Mod 3 Lect 4 - Spring 2011 Module 3 Accounting & Finance...

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David Robinson © D. Robinson, 2010 Spring 2011 Module 3 Accounting & Finance Lecture 4: Balance Sheet
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Accounting & Finance Accounting Finance Managerial Financial Auditing How investors use their money How firms raise money Three financial statements Forms of business Income St. Balance Sheet St. Cash Flows
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2 Financial Accounting II Double Entry Bookkeeping Fundamental Accounting Equation Balance Sheet
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How Much is our Simple T-Shirt Business Worth? We paid $90 for the screens last year We begin this month with $1,200 Buy 100 t-shirts for $9 $900 Cash we have left: $300 Is our “firm” only worth $300?
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How Much is our Simple T-Shirt Business Worth? We paid $90 for the screens last year We begin this month with $1,200 Buy 100 t-shirts for $9 $900 Cash we have left: $300 Is our “firm” only worth $300? No. We still have $900 inventory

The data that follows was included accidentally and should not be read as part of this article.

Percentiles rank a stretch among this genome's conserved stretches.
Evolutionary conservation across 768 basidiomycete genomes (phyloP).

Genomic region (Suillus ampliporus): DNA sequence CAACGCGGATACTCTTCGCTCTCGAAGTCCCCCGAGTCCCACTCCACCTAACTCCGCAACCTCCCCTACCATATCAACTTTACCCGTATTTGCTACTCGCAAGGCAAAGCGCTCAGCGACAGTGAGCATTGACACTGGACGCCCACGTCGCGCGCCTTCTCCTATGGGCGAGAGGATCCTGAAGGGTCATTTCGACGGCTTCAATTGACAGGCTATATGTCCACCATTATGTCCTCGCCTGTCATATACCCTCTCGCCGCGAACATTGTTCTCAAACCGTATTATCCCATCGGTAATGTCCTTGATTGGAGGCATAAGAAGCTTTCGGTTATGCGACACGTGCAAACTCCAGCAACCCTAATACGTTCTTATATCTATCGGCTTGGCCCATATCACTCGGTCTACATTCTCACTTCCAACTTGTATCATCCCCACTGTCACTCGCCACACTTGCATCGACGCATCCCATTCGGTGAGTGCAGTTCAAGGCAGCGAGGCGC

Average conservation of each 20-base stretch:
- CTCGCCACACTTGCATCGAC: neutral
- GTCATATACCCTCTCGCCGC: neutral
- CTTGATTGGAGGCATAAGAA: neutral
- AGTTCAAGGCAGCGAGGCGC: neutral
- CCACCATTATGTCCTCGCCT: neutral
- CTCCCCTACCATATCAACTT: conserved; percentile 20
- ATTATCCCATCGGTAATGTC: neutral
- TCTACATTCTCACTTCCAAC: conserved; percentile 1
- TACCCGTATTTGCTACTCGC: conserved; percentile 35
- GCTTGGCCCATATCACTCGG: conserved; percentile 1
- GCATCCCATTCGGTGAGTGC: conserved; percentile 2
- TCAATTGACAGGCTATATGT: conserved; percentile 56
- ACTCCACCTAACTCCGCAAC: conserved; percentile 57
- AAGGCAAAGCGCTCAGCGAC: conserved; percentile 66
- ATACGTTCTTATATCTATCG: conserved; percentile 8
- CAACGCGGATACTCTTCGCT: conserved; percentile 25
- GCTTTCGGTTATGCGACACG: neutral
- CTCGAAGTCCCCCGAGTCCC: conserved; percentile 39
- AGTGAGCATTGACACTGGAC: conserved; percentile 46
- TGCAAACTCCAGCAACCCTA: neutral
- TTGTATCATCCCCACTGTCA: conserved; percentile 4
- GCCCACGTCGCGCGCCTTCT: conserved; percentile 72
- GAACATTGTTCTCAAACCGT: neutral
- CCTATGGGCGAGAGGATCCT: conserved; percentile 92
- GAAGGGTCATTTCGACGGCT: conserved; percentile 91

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At the beginning of the month: We paid $90 for the screens last year We begin this month with $1,200 cash Value of our firm is $1,200
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Later on in the month: We paid $90 for the screens last year We now have $ 300 cash and Inventory of $ 900 Value of our firm is still $1,200
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Double Entry Bookkeeping Keeping the books “in balance” shows good record keeping
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Double Entry Bookkeeping A system in which each transaction results in two entries A system of debits and credits in which the Accounting Equation must always remain in balance
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Example: Double Entry Bookkeeping We have $1,200 in Cash, and buy 100 t-shirts at $9each Cash goes down by $900 … Inventory goes up by $900 The two entries “Inventory” is an account
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Simple T-Shirt Balance Sheet: Assets Cash $ 300 t-shirts (inventory)$ 900 Assets are: $ 1,200
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22 Format for the Balance Sheet “The Fundamental Accounting Equation” Assets = Liabilities + Owners’ Equity ALE
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This note was uploaded on 04/13/2011 for the course UGBA 10 taught by Professor Xuanmingsu during the Spring '08 term at University of California, Berkeley.

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Mod 3 Lect 4 - Spring 2011 Module 3 Accounting & Finance...

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